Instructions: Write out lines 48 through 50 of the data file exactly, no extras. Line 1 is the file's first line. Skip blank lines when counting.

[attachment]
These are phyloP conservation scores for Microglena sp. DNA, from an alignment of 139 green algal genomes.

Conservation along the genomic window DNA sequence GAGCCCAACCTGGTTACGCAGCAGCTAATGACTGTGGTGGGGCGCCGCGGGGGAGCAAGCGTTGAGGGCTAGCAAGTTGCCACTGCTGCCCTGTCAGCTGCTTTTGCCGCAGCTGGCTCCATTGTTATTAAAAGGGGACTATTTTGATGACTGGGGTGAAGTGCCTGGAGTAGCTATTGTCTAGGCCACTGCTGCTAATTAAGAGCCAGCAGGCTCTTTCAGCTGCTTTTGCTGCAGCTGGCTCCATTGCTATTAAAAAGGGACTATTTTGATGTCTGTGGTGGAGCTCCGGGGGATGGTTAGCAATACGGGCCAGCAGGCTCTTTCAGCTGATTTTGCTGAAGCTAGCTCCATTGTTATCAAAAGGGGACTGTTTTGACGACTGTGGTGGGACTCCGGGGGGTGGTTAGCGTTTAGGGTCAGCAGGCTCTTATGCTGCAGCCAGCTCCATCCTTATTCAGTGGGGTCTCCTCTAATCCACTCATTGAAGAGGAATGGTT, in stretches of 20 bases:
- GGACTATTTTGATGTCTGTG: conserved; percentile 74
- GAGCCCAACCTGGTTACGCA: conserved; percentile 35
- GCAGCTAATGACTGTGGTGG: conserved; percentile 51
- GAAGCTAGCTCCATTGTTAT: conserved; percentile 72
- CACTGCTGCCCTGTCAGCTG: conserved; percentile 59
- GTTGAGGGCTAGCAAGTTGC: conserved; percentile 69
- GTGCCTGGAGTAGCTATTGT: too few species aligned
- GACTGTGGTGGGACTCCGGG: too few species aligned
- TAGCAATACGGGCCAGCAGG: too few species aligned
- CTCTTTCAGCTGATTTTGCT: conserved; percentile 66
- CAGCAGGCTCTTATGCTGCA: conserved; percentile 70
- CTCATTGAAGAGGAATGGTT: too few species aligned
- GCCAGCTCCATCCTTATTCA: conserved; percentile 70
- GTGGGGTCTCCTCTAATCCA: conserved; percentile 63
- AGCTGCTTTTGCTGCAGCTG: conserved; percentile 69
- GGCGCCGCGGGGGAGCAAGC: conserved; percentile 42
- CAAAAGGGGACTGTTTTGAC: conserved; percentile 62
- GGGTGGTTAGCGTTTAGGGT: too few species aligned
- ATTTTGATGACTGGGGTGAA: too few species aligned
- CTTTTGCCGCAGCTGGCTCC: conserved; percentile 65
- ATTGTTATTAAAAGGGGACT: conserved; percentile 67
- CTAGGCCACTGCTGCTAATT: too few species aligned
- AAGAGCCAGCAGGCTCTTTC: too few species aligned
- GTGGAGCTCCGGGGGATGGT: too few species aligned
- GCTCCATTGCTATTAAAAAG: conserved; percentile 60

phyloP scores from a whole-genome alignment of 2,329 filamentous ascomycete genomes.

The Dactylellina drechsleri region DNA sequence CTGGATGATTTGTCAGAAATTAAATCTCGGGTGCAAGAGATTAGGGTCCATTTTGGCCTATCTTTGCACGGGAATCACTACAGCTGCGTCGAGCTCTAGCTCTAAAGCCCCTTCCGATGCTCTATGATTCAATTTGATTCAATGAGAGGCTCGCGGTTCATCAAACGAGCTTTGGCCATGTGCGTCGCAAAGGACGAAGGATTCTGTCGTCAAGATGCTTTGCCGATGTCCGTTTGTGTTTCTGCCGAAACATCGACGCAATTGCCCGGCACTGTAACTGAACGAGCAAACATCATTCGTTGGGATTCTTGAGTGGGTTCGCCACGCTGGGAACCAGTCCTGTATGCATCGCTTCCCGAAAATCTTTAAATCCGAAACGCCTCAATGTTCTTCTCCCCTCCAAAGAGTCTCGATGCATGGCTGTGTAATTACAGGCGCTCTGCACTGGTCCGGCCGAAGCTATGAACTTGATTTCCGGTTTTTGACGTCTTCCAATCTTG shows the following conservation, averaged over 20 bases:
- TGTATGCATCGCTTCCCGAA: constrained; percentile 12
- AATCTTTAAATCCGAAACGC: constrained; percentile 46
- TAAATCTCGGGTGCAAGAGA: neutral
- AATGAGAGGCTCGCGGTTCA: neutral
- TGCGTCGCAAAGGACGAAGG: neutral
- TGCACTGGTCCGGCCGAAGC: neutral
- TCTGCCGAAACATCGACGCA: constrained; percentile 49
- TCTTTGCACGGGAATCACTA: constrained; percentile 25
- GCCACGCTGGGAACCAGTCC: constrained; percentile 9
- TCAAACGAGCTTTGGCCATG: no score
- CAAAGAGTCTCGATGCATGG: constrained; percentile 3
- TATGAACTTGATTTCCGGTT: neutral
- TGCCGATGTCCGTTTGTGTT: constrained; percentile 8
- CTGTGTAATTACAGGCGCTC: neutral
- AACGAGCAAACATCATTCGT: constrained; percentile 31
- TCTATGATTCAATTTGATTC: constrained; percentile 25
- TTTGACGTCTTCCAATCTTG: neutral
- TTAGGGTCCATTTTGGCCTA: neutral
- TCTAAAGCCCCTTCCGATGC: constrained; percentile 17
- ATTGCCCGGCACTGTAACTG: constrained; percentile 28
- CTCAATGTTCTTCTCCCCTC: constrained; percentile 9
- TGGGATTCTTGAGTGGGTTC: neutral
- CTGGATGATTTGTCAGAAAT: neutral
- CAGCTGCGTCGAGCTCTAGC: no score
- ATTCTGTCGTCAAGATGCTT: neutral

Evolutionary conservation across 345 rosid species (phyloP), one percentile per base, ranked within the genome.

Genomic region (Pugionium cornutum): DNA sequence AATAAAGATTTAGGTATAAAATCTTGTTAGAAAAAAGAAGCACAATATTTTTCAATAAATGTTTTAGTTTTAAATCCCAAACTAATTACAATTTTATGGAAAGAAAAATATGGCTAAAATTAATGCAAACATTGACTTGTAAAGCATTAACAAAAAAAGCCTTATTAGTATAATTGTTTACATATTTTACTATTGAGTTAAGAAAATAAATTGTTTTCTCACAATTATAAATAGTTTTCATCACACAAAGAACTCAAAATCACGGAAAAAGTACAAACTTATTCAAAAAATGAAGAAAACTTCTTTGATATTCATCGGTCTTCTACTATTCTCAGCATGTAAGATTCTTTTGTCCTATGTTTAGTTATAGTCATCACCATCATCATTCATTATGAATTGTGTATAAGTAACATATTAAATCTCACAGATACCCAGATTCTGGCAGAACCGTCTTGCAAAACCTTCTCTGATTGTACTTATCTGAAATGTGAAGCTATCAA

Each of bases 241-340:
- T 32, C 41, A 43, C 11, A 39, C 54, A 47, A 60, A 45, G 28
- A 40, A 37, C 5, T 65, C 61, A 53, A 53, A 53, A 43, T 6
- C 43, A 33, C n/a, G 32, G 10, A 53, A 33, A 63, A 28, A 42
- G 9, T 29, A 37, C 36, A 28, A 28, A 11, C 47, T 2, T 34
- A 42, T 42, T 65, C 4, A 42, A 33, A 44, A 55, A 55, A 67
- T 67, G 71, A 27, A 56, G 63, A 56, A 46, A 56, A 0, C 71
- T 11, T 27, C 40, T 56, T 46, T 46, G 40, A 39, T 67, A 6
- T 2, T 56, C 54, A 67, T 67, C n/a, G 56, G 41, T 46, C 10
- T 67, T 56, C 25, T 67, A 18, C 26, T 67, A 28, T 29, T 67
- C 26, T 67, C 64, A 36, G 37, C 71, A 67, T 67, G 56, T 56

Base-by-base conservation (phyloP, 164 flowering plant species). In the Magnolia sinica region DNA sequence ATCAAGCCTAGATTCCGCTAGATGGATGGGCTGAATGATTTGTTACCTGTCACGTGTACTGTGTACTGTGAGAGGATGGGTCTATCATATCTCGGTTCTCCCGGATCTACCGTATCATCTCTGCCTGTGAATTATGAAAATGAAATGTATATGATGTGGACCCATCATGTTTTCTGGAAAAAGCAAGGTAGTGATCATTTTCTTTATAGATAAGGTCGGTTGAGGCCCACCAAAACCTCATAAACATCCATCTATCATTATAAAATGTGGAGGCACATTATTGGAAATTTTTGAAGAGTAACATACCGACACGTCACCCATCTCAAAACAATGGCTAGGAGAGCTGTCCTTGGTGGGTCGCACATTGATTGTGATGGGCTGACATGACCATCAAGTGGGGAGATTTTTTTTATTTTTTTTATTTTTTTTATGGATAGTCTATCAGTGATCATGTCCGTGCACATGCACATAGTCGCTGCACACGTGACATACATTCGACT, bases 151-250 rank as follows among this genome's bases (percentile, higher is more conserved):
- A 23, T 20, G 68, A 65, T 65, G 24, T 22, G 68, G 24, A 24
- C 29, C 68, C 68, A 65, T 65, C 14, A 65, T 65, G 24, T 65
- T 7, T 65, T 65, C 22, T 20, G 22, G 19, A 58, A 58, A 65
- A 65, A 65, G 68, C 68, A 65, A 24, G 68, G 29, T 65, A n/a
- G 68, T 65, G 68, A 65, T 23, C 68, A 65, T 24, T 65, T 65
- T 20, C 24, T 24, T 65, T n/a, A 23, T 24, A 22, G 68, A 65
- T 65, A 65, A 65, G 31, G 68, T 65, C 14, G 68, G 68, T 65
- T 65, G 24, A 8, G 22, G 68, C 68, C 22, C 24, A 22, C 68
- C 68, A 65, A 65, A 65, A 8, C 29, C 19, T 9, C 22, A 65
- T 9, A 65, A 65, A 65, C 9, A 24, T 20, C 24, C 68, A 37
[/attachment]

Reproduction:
- TCTAAAGCCCCTTCCGATGC: constrained; percentile 17
- ATTGCCCGGCACTGTAACTG: constrained; percentile 28
- CTCAATGTTCTTCTCCCCTC: constrained; percentile 9